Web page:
Mallory: Oh, man.
James: When else are we going to have an episode almost dedicated to whether or not we're going to circumcise our baby? I need this.
Cody: Again, that's just another bad, like, oh, what should these characters be doing? Well, let's give them one subject to talk about from start to finish this episode, there's going to sit in the corner of this, uh, big living room and discuss this openly while everyone else is sitting around. Very private discussion.
James: I mean, everybody needs to have an opinion on it. I think everybody should have an opinion on whether or not I circumcise my baby.
Cody: It's funny that they start with the conversation. Like, what do you think of first? And, uh, to be honest, the first thing that comes to mind when I think of this show is the bad ADR in Hurricane. Um, it just feels like this is what Dawson Creek is. It's scrambling and then making bad decisions on shooting. Like who shoots outside during a storm just for the authenticity of it to make it look like there's a storm or hurricane happening and then later on being like, oh, none of our audio works so we're going to have to re record sound terrible. It is a big fat oopsies and that's what season one feels like. I agree there are some good ideas in season one, but how they go about it, uh, not so good in.
Stella: This episode be called a big fat oopsie.
James: Uh, it should be, um man. So I guess we should probably talk about the characters of Dawson's Creek a little bit more, shouldn't we? I mean there's a lot of it's funny because we're talking about how so much happens and at the same time so little happens. And I feel like that is reflected when we're trying to break these characters down a little bit. Like what actually happens to Dawson in this season? Can anybody tell me? I'm sorry, if you hear eating in the background, it's none of us. My cat is directly behind us going to town on her breakfast.
Cody: You don't have to cover for Stella. Stella is on her hands and knees.
Stella: I do love cat food.
Cody: Yeah, she really wanted a bowl of cereal but we don't have any bowls so we put some apple Jacks on the ground and poured milk over it. What happened to Dawson this season? Who is Dawson Leary at the end of the day? From what we know at the end of season one, who is he? He is an extremely passionate person who loves the arts but at the same time he doesn't know anything about the art. It's almost like he's in love with the idea of being a filmmaker instead of actually being a filmmaker, which is, I feel like, uh, explored with the beginning of the season. He's making a film and then they never touch on that again. If that is because they're in the writers room, let's just abandon this because it's taking up way too much time of other things we want to do. That makes sense. But also it feels like that is who Dawson is. He'll start a project without actually thinking about doing the project and then it gets dropped and I see that being reflected in his relationships, especially with Jen. He fell for Jen and then did nothing to maintain that relationship and then got upset when Jen left him. Dude.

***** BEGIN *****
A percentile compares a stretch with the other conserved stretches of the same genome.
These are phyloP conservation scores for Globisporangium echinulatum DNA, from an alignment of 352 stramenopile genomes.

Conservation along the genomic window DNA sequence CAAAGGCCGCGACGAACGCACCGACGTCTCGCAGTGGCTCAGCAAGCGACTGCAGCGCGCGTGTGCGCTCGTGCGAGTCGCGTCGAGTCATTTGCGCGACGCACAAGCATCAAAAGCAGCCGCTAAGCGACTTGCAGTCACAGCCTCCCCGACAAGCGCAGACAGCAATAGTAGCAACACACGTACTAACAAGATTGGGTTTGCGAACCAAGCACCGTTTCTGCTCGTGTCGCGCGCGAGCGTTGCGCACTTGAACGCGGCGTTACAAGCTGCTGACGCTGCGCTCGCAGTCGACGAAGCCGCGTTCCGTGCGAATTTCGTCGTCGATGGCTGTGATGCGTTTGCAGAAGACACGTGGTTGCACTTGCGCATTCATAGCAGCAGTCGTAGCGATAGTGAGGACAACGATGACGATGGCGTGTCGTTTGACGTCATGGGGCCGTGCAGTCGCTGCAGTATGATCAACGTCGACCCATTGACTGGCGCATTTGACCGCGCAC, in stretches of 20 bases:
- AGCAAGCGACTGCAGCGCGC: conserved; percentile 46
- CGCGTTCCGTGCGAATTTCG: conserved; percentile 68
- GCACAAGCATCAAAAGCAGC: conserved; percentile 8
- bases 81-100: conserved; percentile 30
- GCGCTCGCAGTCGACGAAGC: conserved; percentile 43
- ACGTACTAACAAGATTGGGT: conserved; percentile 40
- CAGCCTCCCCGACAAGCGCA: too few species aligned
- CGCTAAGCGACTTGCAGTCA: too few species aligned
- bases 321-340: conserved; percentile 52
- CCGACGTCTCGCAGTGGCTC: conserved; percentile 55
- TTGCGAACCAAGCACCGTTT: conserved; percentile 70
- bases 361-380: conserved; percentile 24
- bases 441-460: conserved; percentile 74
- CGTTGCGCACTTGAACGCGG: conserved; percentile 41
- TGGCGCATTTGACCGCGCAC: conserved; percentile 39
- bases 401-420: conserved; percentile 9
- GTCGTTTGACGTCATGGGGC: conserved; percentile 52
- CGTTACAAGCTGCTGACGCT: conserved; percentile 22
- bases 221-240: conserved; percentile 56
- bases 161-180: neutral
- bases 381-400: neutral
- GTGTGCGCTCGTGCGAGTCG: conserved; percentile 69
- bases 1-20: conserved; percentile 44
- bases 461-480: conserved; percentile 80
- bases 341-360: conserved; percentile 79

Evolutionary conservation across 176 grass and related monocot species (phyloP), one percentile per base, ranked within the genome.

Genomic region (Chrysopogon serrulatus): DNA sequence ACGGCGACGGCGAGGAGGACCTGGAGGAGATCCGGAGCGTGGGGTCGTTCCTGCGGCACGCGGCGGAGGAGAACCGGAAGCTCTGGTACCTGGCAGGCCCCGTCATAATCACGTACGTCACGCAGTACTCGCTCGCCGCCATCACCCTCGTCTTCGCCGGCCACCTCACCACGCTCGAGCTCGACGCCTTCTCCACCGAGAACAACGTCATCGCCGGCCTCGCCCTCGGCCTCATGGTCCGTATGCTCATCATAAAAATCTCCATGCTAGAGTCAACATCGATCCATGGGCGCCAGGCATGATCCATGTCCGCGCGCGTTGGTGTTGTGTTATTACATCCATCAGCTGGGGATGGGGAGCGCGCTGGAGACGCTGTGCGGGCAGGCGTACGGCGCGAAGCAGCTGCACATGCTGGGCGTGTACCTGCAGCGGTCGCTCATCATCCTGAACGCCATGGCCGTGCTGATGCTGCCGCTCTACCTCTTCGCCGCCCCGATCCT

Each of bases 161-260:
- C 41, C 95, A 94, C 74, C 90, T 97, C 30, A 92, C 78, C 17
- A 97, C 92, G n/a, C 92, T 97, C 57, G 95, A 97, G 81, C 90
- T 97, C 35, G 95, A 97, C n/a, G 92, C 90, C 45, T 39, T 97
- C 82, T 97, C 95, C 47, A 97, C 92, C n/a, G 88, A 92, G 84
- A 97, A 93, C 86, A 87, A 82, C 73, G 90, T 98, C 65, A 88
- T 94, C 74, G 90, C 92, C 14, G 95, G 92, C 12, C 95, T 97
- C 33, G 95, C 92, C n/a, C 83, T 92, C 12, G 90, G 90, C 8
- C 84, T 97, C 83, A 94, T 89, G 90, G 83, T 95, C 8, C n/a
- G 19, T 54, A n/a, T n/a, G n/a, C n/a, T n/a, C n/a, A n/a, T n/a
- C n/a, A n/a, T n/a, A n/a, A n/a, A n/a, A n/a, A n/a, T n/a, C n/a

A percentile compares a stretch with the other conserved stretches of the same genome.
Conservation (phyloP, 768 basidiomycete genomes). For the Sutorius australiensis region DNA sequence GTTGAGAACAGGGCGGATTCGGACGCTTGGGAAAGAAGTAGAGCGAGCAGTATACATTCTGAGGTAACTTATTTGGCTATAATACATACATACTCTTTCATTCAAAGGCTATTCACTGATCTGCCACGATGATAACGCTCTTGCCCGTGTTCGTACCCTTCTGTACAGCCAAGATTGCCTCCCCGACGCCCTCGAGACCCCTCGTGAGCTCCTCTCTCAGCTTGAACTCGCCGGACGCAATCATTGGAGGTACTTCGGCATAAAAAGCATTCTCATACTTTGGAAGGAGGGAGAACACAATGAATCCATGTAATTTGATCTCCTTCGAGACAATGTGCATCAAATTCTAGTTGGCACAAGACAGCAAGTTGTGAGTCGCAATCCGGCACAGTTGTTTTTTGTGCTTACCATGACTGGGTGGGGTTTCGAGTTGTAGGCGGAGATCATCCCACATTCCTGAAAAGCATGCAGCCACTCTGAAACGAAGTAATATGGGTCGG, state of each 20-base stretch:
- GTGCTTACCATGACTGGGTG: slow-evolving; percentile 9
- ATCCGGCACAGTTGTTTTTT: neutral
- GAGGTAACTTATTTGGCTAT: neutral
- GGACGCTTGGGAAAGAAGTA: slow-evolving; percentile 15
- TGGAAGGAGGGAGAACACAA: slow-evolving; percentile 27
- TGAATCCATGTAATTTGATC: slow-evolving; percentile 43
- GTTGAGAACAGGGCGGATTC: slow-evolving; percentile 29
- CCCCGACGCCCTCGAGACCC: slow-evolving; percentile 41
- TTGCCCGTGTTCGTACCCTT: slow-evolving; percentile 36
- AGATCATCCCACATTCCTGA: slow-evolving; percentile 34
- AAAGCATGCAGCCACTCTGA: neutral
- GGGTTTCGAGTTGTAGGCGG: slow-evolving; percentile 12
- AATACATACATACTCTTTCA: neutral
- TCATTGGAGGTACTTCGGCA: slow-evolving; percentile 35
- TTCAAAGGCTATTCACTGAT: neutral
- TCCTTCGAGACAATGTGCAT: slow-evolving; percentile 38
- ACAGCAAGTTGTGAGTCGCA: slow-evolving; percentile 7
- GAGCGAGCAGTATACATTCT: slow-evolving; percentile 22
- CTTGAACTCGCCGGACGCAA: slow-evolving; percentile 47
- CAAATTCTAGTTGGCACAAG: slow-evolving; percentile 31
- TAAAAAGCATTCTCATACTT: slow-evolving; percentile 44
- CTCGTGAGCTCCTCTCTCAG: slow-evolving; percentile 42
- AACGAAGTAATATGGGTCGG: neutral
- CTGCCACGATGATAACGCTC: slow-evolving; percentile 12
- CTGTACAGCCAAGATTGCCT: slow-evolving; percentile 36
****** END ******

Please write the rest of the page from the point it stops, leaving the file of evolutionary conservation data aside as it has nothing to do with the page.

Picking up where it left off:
James: And he's only in love with the idea of Jen too. Not actually Jen as a person.
Mallory: I think it would have been interesting if they actually put that in there where he was working on the movie and then he's like, I'm done with it. Or just some little thing where he like actually dropped it and then maybe he tried to start another project or something. Even just like that little bit of would make sense for his character if.
James: Only we didn't get that.
Cody: Yes, I do like the arc that we did get with Dawson.
James: Ah.
Cody: And I'm divorcing that from his relationship between Joey. Uh, like, I don't really think that they should have ended up with the kiss. I know that's what the show wanted, but is it what I wanted? I don't really know if he deserves that but, uh, from a top level, high level perspective, the arc of Dawson not being able to be emotionally mature to investigate, uh, his own wants and needs and being able to explore that and finally come to terms with what he wants. Do I like that arc? He? Yes, I do. I thought that was nice to watch.
James: Yeah. Mhm.
Stella: I think also just his reality being kind of challenged in terms of like his kind of picture perfect life being rocked by his parents relationship changing and his relationships kind of being challenged. Like his friendships being challenged.
James: Yeah. On the subject of his parents, let's talk about Mitch and Gail a little bit. It starts and the first thing we see of Mr. And Mrs. Manmade is them, um, making out on the ottoman in the living room as Dawson and Pacey come in from filming their movie in that very first episode. Um, we are hit over the head with sexuality openly, um, like being displayed, which is, hey, whatever. Maybe not in front of your kids though. Especially not in front of your kids friends. That might be a boundary that we can establish. And it seems like we're going to be getting a really big featuring of Mitch and Gale and around season episode five, around Hurricane, kind of like, all right, well, we're done with them now.